Hallowed ground found by hiking

By Clyde Davis: Local Columnist

In the early afternoon, the temperature is still climbing. It is easy to see that it would reach 100 degrees, if that hadn’t happened already. With plenty of water, we set off along a trail that winds up a ridge for about the first quarter of a mile. We are headed for the formations, twin formations, known as the Lighthouse and the Castle.
The reds and golds of the canyon’s structure, the veins of white quartz and gray shale, provide a constantly shifting and even mesmerizing pattern, as we pick our way along the boulder-strewn trail. Scrubby juniper trees, along with mesquite and coyote bush, line the way. Always, there is the sense of timelessness, of millennia residing in one place, that defines and delineates Palo Duro Canyon.
On a hiking scale of 1 to 10, this would have to be an 11. It equals a hike I made along the Allegheny Ridge once. But that hike was with my friend Roger and this hike is with my wife Janice, so by definition, this one is better. It could only be improved by a backpack with overnight gear, and the time to stay over.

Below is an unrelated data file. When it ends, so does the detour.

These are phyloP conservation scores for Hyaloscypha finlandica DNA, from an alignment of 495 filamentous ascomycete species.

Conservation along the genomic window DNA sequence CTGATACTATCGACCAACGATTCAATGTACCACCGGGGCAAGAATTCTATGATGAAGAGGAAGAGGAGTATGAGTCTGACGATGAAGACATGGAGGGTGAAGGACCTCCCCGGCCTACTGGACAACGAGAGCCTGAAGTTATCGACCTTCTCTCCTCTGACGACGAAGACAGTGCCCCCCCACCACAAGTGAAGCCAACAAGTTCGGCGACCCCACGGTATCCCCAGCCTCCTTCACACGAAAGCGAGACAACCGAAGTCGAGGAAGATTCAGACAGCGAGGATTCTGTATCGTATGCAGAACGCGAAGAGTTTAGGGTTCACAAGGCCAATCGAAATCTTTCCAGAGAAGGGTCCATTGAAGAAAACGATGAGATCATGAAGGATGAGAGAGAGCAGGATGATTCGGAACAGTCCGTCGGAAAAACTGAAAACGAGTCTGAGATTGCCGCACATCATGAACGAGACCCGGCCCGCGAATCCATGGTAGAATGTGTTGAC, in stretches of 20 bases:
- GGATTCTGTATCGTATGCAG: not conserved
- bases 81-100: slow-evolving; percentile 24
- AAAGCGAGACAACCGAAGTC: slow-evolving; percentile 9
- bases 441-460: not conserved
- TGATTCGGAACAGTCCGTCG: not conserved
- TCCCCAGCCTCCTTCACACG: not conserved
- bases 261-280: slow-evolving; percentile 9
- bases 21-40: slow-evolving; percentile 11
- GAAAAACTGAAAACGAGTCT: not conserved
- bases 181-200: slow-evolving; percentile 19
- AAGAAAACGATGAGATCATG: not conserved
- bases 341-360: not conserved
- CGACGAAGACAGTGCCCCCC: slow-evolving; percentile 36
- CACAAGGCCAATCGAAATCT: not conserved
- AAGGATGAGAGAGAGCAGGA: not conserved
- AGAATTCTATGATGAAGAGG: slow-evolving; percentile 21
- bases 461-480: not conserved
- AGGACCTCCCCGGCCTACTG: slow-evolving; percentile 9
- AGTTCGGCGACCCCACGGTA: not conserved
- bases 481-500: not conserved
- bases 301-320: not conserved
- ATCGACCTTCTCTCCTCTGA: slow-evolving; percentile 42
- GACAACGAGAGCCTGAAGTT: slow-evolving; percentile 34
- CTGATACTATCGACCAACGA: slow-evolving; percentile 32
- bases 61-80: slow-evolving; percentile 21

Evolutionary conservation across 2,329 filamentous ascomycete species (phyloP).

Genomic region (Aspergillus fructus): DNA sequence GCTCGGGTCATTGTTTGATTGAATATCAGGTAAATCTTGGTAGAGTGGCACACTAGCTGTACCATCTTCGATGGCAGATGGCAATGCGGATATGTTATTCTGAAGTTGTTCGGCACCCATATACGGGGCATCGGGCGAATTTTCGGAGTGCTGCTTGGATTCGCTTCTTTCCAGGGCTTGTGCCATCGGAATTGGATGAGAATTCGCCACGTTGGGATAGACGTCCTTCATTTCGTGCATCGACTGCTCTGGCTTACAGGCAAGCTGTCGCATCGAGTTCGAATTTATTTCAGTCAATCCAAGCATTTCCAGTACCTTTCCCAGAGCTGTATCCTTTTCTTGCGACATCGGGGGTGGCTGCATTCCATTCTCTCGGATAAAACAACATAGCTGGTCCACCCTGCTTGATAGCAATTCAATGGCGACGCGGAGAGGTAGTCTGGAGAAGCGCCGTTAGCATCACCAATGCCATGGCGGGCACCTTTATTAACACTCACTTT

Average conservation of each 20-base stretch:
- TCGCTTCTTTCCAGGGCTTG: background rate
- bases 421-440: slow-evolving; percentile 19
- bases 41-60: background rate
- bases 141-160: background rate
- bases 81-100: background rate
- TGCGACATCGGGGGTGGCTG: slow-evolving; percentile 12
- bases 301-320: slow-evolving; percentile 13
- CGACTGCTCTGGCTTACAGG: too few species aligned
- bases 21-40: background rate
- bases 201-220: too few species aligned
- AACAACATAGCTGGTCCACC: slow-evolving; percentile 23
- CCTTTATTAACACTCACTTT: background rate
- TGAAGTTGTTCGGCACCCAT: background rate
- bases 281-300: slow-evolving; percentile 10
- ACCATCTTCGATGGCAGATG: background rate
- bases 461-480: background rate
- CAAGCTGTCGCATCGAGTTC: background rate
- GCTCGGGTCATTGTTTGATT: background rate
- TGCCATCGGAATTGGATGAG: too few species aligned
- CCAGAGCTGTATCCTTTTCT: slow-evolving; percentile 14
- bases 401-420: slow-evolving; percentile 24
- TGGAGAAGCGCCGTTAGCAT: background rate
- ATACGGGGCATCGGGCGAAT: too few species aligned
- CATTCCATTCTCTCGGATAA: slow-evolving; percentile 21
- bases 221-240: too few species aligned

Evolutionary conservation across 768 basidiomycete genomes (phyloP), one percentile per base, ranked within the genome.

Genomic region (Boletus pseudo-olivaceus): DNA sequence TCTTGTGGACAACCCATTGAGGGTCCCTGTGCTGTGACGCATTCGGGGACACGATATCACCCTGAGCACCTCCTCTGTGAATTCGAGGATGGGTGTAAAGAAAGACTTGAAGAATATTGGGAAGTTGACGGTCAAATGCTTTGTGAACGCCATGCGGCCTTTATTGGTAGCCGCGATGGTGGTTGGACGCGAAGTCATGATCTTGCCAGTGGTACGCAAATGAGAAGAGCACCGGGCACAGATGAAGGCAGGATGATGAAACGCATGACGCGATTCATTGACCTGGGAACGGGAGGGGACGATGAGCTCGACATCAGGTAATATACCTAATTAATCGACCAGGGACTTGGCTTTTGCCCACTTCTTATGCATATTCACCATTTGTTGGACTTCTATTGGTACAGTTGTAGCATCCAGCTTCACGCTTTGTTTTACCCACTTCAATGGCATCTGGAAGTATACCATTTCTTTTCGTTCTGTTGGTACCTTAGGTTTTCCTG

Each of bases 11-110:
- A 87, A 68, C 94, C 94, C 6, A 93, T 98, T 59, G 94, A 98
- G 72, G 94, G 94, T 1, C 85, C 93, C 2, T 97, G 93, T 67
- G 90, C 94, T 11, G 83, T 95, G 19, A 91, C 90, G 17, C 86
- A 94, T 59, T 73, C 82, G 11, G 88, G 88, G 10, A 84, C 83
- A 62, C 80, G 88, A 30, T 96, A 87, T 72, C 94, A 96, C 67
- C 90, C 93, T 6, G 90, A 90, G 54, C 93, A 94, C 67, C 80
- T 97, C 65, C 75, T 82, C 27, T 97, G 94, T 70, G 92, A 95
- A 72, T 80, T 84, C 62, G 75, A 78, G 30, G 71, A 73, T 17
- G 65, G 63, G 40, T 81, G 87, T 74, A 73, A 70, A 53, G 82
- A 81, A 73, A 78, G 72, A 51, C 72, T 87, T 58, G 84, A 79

You should share hikes into beautiful areas with your loved one; it provides another way of discovering who the two of you are, as individuals and as a couple. (Ladies, here’s a clue as to whether or not he is truly a gentleman — does he save some of his water until the end, in case you need it?) For me, our shared outdoor experiences — on trails, or water, or bikes — are among the most precious.
However, I digress. Back to Palo Duro, as we move along the trail, a gentle but definite upgrade, the broken and creviced ridges with shallow caves and clusters of brush hover above us. It’s easy to understand why Lone Wolf, the war chief, and Mamanti, the spiritual leader, chose this place to bring the southern Plains nations for their last stand in the 1870s. In theory, it should be impregnable. The way the Army broke the standoff is one of the more appalling pieces of local history, one which caused my mom to choke up when she read it on a visit to Palo Duro.
We are on hallowed ground, just as Blackwater Draw, Old Town Albuquerque, or Ghost Ranch is hallowed ground. Awareness in such places is heightened by immersing ourselves in them, which can only be done on foot, bike, horse, etc. Touch the past; take yourself or take a loved one to some hallowed ground soon.

Clyde Davis is pastor of First Presbyterian Church in Portales and an instructor at Eastern New Mexico University. He can be contacted at: